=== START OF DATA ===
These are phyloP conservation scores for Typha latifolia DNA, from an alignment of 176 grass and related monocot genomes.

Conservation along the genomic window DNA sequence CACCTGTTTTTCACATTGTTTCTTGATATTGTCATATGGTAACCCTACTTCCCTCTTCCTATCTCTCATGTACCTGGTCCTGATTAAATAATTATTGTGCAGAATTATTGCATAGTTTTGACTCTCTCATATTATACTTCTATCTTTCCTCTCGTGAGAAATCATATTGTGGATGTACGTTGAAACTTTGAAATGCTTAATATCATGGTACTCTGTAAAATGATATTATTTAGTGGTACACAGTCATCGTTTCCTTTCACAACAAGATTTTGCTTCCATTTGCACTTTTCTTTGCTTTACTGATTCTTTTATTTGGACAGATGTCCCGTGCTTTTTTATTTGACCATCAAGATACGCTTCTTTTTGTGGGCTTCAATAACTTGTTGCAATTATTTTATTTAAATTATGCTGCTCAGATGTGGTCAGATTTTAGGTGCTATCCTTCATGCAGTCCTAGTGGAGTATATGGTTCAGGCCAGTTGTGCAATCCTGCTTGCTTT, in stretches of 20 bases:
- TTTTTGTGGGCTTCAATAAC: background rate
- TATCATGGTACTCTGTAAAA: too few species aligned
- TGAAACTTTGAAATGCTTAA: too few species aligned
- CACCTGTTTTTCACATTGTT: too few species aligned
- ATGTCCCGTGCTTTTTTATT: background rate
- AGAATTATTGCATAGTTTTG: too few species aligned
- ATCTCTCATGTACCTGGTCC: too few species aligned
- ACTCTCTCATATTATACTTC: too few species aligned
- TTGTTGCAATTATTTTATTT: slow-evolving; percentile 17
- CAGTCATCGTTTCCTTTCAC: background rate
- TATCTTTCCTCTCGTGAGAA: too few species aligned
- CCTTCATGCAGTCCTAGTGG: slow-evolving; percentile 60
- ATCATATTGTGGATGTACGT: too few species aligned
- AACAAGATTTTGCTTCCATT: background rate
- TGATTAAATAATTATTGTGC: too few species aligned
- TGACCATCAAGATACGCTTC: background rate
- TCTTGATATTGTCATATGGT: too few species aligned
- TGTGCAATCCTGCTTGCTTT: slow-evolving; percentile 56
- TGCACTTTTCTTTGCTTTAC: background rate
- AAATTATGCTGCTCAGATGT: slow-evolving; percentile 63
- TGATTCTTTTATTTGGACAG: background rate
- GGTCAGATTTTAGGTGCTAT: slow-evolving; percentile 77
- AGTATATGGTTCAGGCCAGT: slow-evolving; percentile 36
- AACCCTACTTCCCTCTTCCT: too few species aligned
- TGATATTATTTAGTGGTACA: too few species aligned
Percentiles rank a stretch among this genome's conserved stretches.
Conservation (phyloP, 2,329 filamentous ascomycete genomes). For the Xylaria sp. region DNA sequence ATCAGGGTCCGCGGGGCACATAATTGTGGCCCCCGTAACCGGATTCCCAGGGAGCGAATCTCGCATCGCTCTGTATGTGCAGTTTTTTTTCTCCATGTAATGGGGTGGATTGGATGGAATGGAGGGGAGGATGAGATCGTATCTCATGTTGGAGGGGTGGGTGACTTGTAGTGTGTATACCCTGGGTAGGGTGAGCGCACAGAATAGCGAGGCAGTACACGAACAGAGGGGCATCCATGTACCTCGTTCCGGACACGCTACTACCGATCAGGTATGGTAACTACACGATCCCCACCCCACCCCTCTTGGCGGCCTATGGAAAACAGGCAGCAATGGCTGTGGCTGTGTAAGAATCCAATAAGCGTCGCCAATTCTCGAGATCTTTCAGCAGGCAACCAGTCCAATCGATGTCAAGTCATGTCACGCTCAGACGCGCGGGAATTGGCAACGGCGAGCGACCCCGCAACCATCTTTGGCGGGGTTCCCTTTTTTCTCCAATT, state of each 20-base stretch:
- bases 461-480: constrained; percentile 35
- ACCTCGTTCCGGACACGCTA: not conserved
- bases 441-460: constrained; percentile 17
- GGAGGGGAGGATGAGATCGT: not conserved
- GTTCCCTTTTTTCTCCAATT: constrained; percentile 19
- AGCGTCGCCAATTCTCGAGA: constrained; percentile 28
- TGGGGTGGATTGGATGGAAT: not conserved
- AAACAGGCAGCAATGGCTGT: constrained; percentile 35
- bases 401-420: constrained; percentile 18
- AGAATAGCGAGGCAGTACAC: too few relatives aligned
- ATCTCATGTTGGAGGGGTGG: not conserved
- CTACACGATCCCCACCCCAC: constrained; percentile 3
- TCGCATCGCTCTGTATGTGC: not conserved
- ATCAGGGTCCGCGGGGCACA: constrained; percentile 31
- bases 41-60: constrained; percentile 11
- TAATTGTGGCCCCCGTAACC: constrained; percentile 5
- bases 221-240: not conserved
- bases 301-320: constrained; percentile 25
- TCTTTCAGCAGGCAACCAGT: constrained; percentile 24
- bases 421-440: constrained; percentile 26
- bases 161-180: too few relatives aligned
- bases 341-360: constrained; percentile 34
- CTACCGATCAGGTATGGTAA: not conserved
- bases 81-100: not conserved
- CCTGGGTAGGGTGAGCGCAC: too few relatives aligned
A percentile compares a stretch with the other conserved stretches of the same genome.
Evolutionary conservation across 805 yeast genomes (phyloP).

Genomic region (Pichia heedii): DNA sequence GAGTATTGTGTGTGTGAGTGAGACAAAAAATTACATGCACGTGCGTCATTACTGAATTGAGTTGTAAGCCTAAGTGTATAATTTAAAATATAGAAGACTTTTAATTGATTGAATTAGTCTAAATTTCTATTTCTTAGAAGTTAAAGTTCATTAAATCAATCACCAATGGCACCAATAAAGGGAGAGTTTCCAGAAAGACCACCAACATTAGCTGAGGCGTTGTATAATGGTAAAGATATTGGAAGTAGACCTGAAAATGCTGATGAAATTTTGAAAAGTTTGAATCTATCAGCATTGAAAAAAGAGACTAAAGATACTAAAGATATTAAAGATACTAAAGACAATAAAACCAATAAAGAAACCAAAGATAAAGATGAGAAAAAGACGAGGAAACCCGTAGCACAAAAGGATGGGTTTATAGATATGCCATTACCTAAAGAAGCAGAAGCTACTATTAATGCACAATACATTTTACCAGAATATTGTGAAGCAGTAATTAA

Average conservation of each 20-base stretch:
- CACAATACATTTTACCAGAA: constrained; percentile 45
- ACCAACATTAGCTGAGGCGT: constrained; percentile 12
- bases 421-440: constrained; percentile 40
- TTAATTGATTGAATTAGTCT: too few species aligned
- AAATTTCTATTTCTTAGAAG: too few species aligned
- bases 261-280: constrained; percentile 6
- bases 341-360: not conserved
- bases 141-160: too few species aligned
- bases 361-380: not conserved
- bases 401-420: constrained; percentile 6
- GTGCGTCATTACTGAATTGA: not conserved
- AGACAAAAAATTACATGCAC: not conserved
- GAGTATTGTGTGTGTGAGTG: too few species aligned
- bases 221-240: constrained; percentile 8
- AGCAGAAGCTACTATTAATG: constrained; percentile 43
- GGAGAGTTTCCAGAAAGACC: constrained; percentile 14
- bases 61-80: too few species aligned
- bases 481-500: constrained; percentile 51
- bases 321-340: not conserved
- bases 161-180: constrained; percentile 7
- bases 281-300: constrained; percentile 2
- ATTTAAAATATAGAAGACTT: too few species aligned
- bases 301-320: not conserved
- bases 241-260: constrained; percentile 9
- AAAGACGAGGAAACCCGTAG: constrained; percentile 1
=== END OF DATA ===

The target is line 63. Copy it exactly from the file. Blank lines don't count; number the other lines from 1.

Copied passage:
- AAATTTCTATTTCTTAGAAG: too few species aligned